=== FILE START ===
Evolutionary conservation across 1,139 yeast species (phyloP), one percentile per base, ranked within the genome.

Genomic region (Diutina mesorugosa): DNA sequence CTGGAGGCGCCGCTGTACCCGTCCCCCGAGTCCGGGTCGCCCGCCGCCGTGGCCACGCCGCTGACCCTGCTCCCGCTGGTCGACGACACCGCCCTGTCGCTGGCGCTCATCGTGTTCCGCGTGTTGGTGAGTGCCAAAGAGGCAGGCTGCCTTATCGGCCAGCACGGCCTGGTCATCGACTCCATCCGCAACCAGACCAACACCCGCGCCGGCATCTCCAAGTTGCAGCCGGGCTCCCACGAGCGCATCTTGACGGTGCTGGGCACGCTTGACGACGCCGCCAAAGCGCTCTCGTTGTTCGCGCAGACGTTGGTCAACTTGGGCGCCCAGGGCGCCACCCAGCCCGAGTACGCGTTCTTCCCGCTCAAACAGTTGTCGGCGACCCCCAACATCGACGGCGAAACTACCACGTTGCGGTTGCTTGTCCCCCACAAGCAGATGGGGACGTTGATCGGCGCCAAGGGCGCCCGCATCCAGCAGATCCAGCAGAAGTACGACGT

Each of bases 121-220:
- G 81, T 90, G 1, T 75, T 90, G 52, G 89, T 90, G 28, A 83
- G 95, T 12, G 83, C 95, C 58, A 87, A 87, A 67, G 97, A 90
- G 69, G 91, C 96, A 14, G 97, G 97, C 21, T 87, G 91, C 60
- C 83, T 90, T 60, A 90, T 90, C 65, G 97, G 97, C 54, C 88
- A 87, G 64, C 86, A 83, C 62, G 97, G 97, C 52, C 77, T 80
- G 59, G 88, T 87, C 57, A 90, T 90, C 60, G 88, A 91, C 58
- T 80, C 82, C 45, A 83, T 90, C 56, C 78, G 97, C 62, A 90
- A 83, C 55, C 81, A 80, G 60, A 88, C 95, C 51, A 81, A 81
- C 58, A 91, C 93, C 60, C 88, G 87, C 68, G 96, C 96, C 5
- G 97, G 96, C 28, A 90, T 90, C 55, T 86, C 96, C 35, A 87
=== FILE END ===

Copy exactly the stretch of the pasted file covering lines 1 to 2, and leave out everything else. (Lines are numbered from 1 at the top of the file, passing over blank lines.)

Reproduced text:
Evolutionary conservation across 1,139 yeast species (phyloP), one percentile per base, ranked within the genome.

Genomic region (Diutina mesorugosa): DNA sequence CTGGAGGCGCCGCTGTACCCGTCCCCCGAGTCCGGGTCGCCCGCCGCCGTGGCCACGCCGCTGACCCTGCTCCCGCTGGTCGACGACACCGCCCTGTCGCTGGCGCTCATCGTGTTCCGCGTGTTGGTGAGTGCCAAAGAGGCAGGCTGCCTTATCGGCCAGCACGGCCTGGTCATCGACTCCATCCGCAACCAGACCAACACCCGCGCCGGCATCTCCAAGTTGCAGCCGGGCTCCCACGAGCGCATCTTGACGGTGCTGGGCACGCTTGACGACGCCGCCAAAGCGCTCTCGTTGTTCGCGCAGACGTTGGTCAACTTGGGCGCCCAGGGCGCCACCCAGCCCGAGTACGCGTTCTTCCCGCTCAAACAGTTGTCGGCGACCCCCAACATCGACGGCGAAACTACCACGTTGCGGTTGCTTGTCCCCCACAAGCAGATGGGGACGTTGATCGGCGCCAAGGGCGCCCGCATCCAGCAGATCCAGCAGAAGTACGACGT